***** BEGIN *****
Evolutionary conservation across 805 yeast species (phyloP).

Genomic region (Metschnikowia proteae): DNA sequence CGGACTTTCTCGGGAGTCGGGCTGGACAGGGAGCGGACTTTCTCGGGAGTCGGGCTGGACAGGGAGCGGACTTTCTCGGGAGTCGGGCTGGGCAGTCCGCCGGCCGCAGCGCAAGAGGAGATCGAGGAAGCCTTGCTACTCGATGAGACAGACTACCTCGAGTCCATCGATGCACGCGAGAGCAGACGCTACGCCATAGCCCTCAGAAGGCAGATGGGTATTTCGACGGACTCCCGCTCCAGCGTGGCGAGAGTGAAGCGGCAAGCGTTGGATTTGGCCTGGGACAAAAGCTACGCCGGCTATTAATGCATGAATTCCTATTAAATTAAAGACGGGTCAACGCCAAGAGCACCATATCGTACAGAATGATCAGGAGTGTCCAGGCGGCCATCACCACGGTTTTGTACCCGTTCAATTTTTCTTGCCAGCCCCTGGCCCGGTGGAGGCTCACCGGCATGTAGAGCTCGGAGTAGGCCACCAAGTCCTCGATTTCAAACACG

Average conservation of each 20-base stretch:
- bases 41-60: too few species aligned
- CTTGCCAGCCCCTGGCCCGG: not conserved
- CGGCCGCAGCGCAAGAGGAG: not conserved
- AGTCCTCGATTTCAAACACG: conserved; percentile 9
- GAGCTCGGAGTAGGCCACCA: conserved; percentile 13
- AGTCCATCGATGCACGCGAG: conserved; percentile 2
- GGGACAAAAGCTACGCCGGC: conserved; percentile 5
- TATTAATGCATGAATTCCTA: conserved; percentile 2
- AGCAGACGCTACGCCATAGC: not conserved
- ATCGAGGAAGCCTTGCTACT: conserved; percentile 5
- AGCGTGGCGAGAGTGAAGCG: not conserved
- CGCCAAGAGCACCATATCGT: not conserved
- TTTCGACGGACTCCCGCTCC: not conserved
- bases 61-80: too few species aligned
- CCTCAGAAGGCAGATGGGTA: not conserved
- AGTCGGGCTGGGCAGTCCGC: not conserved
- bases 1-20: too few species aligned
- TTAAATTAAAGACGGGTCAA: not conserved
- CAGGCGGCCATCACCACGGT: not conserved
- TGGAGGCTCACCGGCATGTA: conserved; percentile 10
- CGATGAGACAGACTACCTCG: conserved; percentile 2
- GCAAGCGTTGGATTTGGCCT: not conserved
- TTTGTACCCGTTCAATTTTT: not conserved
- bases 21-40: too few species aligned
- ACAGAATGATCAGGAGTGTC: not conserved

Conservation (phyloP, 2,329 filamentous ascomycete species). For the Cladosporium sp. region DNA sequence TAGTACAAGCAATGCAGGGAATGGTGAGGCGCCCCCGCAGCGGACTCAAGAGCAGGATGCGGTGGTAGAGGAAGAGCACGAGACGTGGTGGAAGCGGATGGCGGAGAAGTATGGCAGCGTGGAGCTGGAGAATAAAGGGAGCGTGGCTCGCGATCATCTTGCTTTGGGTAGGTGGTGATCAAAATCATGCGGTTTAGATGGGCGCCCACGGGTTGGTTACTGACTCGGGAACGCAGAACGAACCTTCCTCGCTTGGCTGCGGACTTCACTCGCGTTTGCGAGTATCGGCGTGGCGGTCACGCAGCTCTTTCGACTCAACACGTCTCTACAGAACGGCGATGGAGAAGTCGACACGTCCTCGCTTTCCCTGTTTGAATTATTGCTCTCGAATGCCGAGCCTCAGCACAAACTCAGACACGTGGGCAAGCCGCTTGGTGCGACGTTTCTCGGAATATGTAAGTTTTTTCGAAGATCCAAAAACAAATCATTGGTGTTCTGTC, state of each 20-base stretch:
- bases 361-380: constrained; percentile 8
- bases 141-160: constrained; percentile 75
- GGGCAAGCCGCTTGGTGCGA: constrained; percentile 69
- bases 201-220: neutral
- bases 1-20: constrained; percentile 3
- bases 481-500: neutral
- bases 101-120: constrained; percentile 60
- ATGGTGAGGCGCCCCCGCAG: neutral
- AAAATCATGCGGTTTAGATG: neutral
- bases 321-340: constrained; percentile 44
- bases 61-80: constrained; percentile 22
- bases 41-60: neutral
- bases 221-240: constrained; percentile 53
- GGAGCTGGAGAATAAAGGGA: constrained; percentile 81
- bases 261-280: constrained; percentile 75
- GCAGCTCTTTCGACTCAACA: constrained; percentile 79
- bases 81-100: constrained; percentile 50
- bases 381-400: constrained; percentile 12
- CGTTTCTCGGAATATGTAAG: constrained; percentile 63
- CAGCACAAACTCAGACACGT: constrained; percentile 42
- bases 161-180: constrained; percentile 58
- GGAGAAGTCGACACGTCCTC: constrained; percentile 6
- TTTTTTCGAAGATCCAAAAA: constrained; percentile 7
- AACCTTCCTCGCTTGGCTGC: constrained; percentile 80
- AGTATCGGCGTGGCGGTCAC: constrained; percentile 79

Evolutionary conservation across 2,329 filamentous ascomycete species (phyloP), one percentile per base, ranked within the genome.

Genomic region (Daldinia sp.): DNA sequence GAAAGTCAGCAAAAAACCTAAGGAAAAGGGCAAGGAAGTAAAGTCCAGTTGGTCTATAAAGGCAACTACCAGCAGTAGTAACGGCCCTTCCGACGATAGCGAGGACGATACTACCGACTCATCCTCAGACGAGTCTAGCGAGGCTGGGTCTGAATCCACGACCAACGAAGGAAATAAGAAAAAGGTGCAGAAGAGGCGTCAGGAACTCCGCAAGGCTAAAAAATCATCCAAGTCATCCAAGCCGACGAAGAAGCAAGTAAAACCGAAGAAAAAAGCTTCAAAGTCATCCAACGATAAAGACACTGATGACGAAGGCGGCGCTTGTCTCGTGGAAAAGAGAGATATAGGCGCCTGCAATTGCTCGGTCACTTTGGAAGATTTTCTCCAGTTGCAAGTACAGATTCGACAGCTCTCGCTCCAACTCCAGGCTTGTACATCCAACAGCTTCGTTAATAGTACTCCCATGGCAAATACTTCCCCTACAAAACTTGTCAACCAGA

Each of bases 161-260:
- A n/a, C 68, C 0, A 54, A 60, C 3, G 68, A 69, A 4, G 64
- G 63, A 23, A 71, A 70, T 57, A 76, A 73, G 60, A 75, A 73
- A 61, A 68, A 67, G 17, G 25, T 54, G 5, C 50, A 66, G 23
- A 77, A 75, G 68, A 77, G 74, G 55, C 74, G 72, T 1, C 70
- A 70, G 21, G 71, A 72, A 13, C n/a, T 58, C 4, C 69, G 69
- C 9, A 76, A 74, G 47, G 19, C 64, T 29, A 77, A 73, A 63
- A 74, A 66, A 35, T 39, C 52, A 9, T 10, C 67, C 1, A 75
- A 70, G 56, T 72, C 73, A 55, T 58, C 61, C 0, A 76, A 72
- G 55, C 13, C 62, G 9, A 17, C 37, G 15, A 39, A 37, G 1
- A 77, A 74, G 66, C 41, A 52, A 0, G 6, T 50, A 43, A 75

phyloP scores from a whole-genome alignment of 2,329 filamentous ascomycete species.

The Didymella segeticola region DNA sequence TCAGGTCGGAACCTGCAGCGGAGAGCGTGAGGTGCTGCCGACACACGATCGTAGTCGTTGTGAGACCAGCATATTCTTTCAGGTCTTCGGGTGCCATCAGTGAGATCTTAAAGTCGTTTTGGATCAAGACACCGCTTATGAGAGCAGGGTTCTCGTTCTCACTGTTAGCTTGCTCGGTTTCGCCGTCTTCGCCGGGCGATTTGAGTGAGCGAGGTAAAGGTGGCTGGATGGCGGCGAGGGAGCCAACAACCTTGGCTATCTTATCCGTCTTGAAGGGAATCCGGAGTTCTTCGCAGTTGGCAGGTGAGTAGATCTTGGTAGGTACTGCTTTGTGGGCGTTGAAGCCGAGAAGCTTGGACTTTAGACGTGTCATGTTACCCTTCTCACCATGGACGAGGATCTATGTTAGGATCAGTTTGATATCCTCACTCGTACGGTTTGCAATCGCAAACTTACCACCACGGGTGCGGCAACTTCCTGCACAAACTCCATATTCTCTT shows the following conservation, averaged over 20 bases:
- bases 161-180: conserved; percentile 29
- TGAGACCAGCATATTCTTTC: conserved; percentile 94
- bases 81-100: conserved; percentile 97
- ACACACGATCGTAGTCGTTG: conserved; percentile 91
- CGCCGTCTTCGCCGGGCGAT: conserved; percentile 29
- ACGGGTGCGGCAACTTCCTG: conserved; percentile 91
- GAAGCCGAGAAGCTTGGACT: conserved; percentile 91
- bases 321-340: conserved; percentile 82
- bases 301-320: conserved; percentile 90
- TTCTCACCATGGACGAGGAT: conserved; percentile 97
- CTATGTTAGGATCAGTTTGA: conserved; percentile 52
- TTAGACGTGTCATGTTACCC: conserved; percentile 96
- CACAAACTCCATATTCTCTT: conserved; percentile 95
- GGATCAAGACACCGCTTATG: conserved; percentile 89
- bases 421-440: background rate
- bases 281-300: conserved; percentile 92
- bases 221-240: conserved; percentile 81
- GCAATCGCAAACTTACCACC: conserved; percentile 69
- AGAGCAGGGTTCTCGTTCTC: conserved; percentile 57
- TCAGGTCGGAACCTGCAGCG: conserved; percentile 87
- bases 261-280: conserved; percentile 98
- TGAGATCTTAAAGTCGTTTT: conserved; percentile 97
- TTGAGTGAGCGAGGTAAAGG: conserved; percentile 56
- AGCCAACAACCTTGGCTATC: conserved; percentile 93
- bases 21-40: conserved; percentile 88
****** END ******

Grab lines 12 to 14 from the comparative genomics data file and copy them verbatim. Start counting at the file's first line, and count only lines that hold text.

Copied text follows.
- AGCAGACGCTACGCCATAGC: not conserved
- ATCGAGGAAGCCTTGCTACT: conserved; percentile 5
- AGCGTGGCGAGAGTGAAGCG: not conserved